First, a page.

On a hot summer day in 1876, George Armstrong Custer led the Seventh Cavalry to the most famous defeat in U.S. military history. In this in-depth study, the author tackles the far more complicated question of why the battle of Little Bighorn retains such power for Americans today.
January 4, 2009 marks the 200th anniversary of Louis Braille’s birthday. This influential inventor was blinded at age 3 and went on to develop the Braille writing system, patterns of raised dots that can be read by touch. These books for kids tell Braille’s inspirational life story and describe what life is like for those who are blind.
For younger children, David A. Adler’s A Picture Book of Louis Braille introduces the life and work of this important Frenchman. With watercolor illustrations, the story moves from Braille’s childhood accident to his career at the National Institute for Blind Children and his development of the Braille writing system.
An ideal biography for kids in grades 3-8, Out of Darkness: The Story of Louis Braille by Russell Freedman tells the life story of Louis Braille, as well as presents the world of the blind before the invention of Braille writing.
These are just some of the favorites that appeared on DVD during the past year, and are now available at the Library for you to place on hold.
4 Months, 3 Weeks,and 2 Days
A dark, thoughtful Romanian film (is there any other kind?), set in the final days of the Ceausescu regime which revolves around the subject of abortion in a repressive environment.
Burn After Reading
The Coen brothers feed the paranoia about what happens within the Beltway, and do it in their typically grisly/funny fashion.
The Dark Knight
The late Heath Ledger isn’t the only reason to see this take on the Batman story, but he’s one of the main ones.
Discussing plays in reading groups is both rewarding and frustrating. It’s rewarding since readers can go back to the stage directions and descriptions and speeches and reread them slowly or with more focus. It’s frustrating because sometimes no matter how often a passage is reread, the only way to understand it is to see it performed.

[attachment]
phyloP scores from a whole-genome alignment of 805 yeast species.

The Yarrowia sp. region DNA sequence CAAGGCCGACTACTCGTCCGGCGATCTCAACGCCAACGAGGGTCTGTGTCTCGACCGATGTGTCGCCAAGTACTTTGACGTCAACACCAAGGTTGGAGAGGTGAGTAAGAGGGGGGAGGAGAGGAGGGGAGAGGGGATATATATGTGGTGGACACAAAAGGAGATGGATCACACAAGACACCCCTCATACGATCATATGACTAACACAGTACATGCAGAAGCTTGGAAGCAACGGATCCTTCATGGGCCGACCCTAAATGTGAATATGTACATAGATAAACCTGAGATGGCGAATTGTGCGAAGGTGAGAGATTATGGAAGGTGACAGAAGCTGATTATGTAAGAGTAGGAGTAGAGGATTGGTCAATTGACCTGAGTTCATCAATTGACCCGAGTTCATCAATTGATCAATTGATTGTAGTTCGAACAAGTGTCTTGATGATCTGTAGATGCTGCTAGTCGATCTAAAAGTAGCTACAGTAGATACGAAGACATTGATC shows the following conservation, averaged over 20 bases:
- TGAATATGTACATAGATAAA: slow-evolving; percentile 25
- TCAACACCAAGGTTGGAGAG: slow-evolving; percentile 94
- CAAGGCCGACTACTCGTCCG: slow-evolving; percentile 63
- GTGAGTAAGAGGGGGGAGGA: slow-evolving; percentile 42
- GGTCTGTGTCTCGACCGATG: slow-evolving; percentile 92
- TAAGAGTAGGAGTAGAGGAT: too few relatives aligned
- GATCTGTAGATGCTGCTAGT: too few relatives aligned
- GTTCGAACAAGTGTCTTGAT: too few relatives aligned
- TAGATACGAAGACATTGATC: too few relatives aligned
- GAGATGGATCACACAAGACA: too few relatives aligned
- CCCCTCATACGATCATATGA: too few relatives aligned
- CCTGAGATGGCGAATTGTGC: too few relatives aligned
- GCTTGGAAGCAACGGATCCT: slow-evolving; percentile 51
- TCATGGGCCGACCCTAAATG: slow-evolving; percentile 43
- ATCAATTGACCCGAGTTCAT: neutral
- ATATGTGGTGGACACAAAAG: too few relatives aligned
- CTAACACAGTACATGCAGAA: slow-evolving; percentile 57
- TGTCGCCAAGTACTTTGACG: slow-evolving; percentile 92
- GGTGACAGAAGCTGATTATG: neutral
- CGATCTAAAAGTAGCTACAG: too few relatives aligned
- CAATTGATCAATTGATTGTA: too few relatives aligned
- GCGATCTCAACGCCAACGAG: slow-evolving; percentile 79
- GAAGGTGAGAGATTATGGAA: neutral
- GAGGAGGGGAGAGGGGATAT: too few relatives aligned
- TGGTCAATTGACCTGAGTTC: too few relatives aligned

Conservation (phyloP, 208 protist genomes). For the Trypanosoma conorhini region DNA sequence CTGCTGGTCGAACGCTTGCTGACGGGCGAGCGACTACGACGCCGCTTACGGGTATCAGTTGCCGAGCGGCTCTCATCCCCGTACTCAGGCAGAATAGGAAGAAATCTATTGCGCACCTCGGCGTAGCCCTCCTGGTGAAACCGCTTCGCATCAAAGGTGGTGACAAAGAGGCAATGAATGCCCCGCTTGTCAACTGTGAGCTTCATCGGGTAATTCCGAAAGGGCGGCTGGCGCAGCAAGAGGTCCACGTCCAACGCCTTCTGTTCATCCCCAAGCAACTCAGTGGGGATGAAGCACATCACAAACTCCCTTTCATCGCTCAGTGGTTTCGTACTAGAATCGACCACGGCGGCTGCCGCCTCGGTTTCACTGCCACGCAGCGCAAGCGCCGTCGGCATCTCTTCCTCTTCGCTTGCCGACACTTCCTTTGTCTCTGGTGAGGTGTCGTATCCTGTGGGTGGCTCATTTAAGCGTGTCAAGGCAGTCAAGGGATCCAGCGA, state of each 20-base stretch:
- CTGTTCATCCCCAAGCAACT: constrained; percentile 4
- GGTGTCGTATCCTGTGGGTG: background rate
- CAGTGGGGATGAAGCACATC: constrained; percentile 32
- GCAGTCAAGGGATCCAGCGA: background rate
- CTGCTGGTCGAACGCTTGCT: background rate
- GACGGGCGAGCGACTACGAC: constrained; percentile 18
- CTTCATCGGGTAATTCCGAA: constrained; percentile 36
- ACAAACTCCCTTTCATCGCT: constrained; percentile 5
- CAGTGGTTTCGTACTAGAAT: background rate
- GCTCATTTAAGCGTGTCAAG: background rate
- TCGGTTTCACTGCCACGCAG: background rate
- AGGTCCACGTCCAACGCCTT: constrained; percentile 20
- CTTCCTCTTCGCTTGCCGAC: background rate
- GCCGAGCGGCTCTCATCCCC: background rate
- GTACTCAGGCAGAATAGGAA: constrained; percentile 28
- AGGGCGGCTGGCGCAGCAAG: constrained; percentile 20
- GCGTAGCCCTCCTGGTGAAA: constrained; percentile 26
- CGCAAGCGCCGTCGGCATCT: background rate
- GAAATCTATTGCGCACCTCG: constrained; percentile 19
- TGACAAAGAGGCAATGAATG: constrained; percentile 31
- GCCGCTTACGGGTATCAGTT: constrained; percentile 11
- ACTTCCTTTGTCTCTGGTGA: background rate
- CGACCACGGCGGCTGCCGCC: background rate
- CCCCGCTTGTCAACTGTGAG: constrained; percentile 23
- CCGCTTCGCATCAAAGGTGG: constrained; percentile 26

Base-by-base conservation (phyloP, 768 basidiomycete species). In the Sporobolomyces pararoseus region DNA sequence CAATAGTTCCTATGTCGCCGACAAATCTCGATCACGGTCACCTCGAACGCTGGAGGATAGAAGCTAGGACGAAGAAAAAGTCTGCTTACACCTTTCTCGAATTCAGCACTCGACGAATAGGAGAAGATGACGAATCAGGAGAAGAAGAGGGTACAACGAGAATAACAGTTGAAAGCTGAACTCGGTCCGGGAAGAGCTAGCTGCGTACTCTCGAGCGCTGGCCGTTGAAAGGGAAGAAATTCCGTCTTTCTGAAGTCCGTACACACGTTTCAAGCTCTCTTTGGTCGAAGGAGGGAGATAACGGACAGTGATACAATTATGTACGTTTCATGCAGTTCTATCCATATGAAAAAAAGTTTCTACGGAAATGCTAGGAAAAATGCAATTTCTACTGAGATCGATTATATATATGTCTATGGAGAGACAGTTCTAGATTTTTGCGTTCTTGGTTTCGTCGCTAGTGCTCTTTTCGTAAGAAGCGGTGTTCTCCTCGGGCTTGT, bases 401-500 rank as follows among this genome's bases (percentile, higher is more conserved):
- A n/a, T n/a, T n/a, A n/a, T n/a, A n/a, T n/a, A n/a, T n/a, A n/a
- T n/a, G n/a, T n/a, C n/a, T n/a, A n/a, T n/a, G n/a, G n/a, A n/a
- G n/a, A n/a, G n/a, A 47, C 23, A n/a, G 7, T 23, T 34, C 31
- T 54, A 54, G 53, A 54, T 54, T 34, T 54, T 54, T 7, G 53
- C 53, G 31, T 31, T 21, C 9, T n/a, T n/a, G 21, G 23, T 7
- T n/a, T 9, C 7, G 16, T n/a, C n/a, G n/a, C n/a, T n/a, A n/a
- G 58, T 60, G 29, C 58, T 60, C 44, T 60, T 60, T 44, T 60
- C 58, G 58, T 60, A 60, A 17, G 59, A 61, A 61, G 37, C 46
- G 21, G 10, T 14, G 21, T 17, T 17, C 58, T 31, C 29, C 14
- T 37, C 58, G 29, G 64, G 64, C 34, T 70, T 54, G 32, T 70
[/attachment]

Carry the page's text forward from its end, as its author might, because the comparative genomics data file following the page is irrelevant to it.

This week, let's look at books by master illustrator David Macaulay. Macaulay is best known for books that explain complex things—like buildings and bridges and bodies—in a simple, visual way.
Macaulay was born in England, but spent some of his teenage years in the United States, where he went to college. He trained as an architect, but never worked as one, instead trying his hand at interior design and teaching. His first book was Cathedral, followed by City: A Story of Roman Planning and Construction, and Pyramid. He writes stories, too, such as Baaa (my personal favorite as a barnyard fellow), which tells how human beings vanished from the earth and are replaced by sheep who make the same mistakes.
Macaulay has said that the world would be a better place if everyone drew pictures because it would help them to learn to see things, and how things work, more clearly. Will one of these books change how you see the world?
Yours with snorts,
With the snow and ice swirling outside, curl up with one of these cozy holiday mysteries.